You are not the only person who finds 'my' 'anthropomorphisation of tigers' problematic. What I need to do now is argue, following Philippe Descola's work, that people have different understandings of what an animal, or a 'non-human' is. In my next piece, I intend to highlight how the Sundarbans islanders' understanding of 'what is a tiger' is just as valid as yours or mine. This will lead me to look at the issue of authority i.e. who is allowed to speak in the name of Bengal tigers? Is science only the sum of results based on empirical research? As have argued Shiv Viswanathan, Bruno Latour, etc I will develop how science is also a mouthpiece for authoritarian politics. It is in relation to this argument that I found the Sundarbans islanders' interpretations of why tigers have become man-eaters so appealing.

8 Comments:

At 10:22 PM, Blogger R.Nandakumar said...

Annu Jalais seems rather biased against the Bhadralok, who (1) partitioned Bengal and (2)left the 'real' victims of this partition to be either herded off to remote wastelands or shot down by the police or mauled by tigers.

The story of 'Dwelling on Morichjhapi' is certainly commendable in its brave critique of the left government's allegedly inglorious role in the tragedy played out in the Sunderbans (even here, the fault is implicitly laid at the Bhadralok roots of the leftist top-brass but...). But this narrative also leaves too many gaping holes, especially on the role that must have been played by Bangladesh; and the issue of the sea change(over a few decades)in the Muslim - Nimnabarno equations has been left unexplained. One cant help the conclusion that Amitav Ghosh's view of history (as reflected in YOUR quote) seems more pertinent.

Anyway, with this post, you have provided yet another reason to read 'The Hungry Tide'.

 
At 10:51 PM, Blogger Anand said...

Yes, I too admire Annu Jalais not just for her original research, but also for her choice of the topic. I guess this is part of her PhD dissertation. Incidentally after reading 'The Hungry Tide', I had asked a couple of Bengali friends of mine about Morichjhapi. They had heard about the incident but they were also pretty dismissive about the whole thing. Perhaps the relatively recent Muthanga episode in Kerala can be thought of as a miniature version of Morichjhapi. There too, the middle class and the media were generally dismissive of adivasi claims. All these stories "are yet to appear in histories", as Annu Jalais writes.

 
At 11:13 PM, Blogger R.Nandakumar said...

Yes, more such histories ought to be written. Whether Annu Jalais is being even-handed or not is probably a lesser issue - the anonymous mass of victims of a major human tragedy have found a voice in her work. And yes, Muthanga seems now largely and (sadly) forgotten.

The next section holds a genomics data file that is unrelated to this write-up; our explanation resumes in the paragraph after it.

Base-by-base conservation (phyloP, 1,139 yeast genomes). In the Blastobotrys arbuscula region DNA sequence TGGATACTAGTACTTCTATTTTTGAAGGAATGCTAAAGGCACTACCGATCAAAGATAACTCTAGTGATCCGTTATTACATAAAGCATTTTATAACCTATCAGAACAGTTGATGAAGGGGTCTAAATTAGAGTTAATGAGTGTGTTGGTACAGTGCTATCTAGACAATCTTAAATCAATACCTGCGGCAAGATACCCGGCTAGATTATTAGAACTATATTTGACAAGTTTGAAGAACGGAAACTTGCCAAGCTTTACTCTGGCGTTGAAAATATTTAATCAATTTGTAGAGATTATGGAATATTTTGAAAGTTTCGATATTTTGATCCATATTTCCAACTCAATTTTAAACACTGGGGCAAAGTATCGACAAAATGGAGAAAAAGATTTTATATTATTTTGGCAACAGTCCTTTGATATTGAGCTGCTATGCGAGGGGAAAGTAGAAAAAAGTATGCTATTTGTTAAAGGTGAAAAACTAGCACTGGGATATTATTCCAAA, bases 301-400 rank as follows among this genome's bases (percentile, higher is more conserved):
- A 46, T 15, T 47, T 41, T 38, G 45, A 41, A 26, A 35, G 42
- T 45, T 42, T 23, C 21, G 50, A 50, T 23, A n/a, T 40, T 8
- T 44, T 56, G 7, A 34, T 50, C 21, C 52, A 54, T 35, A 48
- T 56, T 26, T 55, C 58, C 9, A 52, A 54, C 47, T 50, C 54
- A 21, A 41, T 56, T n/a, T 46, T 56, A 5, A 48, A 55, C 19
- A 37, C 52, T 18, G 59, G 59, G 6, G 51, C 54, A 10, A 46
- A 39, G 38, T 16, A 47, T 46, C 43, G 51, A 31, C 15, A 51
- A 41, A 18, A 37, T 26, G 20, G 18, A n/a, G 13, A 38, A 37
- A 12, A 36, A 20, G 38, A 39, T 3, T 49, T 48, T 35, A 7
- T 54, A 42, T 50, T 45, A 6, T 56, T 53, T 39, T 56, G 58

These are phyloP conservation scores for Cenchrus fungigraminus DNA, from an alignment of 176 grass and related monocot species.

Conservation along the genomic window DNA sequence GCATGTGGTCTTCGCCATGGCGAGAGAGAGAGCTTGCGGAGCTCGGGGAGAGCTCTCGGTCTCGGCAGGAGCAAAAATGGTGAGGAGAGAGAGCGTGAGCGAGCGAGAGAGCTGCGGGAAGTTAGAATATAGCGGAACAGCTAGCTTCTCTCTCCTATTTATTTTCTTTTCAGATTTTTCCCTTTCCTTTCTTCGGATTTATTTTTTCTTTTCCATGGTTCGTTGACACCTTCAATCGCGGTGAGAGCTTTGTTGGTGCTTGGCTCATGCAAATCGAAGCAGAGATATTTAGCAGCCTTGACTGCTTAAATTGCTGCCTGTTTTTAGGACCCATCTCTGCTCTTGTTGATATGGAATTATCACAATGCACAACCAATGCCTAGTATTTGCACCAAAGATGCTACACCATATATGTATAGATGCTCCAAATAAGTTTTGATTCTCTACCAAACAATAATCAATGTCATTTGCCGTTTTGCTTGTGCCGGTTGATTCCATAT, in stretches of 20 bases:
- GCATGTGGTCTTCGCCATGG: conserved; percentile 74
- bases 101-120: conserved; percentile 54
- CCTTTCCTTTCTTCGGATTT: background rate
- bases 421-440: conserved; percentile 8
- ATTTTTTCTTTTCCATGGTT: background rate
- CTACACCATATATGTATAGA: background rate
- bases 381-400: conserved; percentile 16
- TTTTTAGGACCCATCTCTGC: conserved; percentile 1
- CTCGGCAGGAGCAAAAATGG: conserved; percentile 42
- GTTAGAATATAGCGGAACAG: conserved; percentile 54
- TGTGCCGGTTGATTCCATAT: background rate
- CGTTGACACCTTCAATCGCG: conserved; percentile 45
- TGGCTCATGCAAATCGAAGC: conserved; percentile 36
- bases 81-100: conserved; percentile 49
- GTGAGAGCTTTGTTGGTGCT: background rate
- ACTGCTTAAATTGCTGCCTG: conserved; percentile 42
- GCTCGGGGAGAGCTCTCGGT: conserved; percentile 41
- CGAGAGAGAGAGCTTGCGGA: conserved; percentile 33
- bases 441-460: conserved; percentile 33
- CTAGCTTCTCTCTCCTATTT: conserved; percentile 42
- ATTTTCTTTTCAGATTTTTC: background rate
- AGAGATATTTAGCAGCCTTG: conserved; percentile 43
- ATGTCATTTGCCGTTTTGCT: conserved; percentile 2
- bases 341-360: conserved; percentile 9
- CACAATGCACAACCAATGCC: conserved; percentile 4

At 2:59 AM, Anonymous Annu Jalais said...

Hi Anand, I found your webpage very enlightening and your blog very helpful. You are not the only person who finds 'my' 'anthropomorphisation of tigers' problematic. What I need to do now is argue, following Philippe Descola's work, that people have different understandings of what an animal, or a 'non-human' is.
In my next piece, I intend to highlight how the Sundarbans islanders' understanding of 'what is a tiger' is just as valid as yours or mine. This will lead me to look at the issue of authority i.e. who is allowed to speak in the name of Bengal tigers? Is science only the sum of results based on empirical research? As have argued Shiv Viswanathan, Bruno Latour, etc I will develop how science is also a mouthpiece for authoritarian politics. It is in relation to this argument that I found the Sundarbans islanders' interpretations of why tigers have become man-eaters so appealing.
Hi R. Nandakumar,
Thank you for your blog too. I agree that there are gaps - but one can't write about everything. In relation to the Muslim-Nimnoborno equation and the Bhadralok politics which led to the partition of Bengal please look up Joya Chatterji's excellent book 'Bengal Divided'.
I very much look forward to your comments on my next piece.
Annu

 
At 3:11 AM, Blogger Anand said...

Annu -- Thanks a lot for your comments. I look forward to reading your essays in this series. 'Anthropomorphisation' is a totally new concept to me. I guess it's only natural to take time to digest new stuff. I do agree that it's very appealing nevertheless as a concept.

 
At 6:31 AM, Blogger Amardeep said...

Great post, Anand.

 
At 10:47 PM, Blogger R.Nandakumar said...

Perhaps, anthropomorphisation is a universal phenomenon - and Gods like Ganapati and the Nagas are manifestations of this mechanism. One hears hill farmers of Kerala, whose crops are perpetually threatened by wild elephants say 'well, the Elephant is Ganapati, so we dont harm him and only try to scare him off. We hope he too will only take what he desperately needs and otherwise, will protect us!'. This kind of a 'deal' with divinity might well be strange to plainsmen but seems to work for both 'concerned parties'.